Last weekend I made my way to the New York Hall of Science for the annual Maker Faire. Now with 2 years under my belt it is definitely an event worth checking out. This year I was particularly giddy to get the chance to see a presentation from one of my ideals Seth Godin.
Here are a few of my key takeaways from his speech:
Learn by doing things wrong.
The guy who invented the ship, also invented the shipwreck.
In schools, particularly in science classes, we are programmed to show that we know how to do the steps done by scientists 40 to 400 years ago. And when we try to test something new or do something different we get in trouble and get marked down.
Rembrandt had assistants, yet we don’t know who they are because they did exactly what Rembrandt wanted them to do.
If you’re doing something that might not work, you’re making — and that’s risky.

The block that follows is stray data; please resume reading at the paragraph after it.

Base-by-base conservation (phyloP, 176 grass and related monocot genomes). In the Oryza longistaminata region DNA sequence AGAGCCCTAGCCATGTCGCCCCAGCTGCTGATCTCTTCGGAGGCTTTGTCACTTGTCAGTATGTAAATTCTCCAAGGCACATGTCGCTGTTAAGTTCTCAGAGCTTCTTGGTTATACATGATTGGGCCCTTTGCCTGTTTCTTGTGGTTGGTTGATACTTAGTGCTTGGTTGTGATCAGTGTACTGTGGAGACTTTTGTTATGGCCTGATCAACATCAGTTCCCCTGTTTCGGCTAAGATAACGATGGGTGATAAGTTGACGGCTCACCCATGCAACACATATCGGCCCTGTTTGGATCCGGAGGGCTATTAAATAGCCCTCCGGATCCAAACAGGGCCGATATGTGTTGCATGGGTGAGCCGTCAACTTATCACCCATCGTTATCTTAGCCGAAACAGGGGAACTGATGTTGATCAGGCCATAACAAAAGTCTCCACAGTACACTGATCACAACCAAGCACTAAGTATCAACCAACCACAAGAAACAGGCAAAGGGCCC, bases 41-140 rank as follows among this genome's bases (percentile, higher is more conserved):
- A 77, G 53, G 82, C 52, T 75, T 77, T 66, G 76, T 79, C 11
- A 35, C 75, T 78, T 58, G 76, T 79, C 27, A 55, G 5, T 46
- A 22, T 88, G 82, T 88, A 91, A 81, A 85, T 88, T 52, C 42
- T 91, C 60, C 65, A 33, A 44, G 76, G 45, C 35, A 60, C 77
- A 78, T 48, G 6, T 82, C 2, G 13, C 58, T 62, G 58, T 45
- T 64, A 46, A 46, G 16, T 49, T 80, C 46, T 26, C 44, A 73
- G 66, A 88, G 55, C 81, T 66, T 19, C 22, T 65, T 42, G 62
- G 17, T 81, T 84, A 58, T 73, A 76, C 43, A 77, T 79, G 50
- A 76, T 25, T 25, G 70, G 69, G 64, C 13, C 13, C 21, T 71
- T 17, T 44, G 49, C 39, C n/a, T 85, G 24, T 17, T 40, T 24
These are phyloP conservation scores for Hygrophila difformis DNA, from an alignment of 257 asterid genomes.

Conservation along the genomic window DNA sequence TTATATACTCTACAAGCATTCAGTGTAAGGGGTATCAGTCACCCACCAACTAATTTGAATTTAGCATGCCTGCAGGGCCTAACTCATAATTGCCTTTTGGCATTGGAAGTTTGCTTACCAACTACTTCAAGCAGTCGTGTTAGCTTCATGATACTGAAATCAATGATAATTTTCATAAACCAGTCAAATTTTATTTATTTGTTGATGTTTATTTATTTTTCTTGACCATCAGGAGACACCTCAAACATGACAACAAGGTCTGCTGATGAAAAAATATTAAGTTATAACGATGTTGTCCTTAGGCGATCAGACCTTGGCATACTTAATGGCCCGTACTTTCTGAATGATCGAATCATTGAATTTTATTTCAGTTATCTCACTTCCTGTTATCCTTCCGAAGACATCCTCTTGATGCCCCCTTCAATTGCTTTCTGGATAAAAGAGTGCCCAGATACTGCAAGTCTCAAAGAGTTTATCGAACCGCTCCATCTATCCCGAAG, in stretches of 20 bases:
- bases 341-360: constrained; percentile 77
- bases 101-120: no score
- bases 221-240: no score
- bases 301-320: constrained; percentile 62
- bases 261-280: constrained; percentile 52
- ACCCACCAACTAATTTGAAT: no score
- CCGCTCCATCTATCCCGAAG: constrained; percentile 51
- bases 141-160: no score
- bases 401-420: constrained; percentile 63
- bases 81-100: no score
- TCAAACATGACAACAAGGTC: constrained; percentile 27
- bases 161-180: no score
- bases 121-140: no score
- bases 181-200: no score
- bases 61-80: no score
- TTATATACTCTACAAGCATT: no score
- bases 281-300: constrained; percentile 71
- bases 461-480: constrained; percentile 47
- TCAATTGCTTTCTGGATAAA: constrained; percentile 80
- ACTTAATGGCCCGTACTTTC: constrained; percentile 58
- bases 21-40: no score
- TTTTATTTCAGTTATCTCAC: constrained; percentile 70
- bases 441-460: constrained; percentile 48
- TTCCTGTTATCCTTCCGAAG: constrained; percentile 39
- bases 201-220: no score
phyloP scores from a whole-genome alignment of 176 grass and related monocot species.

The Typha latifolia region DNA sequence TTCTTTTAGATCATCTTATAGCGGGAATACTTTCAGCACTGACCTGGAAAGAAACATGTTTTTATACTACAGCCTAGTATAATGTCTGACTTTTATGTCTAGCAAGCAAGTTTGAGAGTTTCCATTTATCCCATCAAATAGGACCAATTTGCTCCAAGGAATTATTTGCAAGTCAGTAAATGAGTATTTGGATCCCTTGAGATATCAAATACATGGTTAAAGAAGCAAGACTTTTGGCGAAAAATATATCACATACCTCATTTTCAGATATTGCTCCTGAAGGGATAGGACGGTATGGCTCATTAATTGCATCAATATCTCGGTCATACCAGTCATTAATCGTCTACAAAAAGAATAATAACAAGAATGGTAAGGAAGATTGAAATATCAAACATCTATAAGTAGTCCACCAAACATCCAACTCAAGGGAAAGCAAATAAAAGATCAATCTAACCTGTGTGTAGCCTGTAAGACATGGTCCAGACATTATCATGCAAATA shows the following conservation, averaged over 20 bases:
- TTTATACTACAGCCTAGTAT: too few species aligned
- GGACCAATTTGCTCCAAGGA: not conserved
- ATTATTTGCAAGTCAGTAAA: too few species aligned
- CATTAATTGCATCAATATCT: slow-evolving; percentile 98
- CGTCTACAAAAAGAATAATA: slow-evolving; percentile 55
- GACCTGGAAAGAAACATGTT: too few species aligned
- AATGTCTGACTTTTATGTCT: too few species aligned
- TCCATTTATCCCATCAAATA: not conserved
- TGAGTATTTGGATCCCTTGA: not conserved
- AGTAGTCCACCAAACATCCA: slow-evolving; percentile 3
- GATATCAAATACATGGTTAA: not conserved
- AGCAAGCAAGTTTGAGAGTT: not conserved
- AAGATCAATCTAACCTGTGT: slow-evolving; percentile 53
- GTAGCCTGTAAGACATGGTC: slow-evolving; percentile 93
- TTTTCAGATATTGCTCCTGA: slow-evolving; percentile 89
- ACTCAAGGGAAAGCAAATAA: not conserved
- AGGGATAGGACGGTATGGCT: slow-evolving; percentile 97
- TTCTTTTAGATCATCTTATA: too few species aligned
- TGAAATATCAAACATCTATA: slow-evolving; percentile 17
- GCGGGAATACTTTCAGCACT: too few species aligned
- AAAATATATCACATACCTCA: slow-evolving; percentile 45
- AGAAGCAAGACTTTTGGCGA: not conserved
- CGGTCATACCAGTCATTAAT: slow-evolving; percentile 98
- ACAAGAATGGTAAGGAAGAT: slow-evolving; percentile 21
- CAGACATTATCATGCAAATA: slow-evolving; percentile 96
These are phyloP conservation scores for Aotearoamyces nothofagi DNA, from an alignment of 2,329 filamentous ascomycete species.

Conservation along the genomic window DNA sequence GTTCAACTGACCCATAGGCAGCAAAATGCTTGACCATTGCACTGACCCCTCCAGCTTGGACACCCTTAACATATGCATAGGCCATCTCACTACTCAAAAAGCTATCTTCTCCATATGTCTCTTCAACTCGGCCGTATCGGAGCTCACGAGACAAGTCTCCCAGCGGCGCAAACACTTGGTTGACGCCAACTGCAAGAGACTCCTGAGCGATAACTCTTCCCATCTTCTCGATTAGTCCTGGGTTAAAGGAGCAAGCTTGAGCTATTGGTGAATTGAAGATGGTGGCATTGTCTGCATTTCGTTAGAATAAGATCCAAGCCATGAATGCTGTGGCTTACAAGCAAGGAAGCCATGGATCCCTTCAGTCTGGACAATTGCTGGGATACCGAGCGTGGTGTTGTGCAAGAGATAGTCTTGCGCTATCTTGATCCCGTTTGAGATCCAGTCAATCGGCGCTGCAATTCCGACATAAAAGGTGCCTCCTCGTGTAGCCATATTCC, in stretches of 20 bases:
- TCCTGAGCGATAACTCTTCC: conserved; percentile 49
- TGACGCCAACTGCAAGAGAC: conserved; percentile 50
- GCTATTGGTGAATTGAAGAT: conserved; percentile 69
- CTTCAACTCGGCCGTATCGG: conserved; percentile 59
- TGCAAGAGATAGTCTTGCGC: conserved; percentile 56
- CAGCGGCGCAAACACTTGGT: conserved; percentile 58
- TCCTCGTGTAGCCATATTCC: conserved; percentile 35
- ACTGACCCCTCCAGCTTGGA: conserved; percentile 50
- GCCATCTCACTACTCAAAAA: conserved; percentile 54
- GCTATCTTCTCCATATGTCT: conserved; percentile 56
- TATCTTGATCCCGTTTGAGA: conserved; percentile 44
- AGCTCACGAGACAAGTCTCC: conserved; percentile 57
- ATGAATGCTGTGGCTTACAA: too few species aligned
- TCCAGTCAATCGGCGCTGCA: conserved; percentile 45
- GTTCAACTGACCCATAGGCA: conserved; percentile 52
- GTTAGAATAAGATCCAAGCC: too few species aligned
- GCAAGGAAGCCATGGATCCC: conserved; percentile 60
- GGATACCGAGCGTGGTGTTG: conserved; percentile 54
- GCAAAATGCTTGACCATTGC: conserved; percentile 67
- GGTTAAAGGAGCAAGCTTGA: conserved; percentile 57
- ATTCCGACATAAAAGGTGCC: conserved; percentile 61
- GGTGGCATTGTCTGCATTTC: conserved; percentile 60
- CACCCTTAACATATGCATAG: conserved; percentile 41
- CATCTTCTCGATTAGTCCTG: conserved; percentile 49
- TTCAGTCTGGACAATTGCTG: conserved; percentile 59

If you’re not willing to fail you’re not willing to innovate.
Even at the Maker Faire you see people buying these science kits to do at home. We do this because we naturally want something to work. We’re programmed this way, otherwise it feels uneasy to us.
With the internet, social media, and technology, we now have the ability to connect. We also need to get better at connecting and not being afraid to share things we’re working on. Instead, what we should be saying is: “I made this, what do you think? How can I make this better?”
We naturally connect to those that are doing work that matters.
Start asking yourself:
- What is school for?
- If you are a maker, what have you made recently that you failed at?
- What have you made that was interesting, why haven’t you shared it? You should be sharing — it’s the connecting that helps you get better at it.
This was a visual interpretation of Seth Godin’s speech. To hear the full version of his presentation — you can view the full talk here.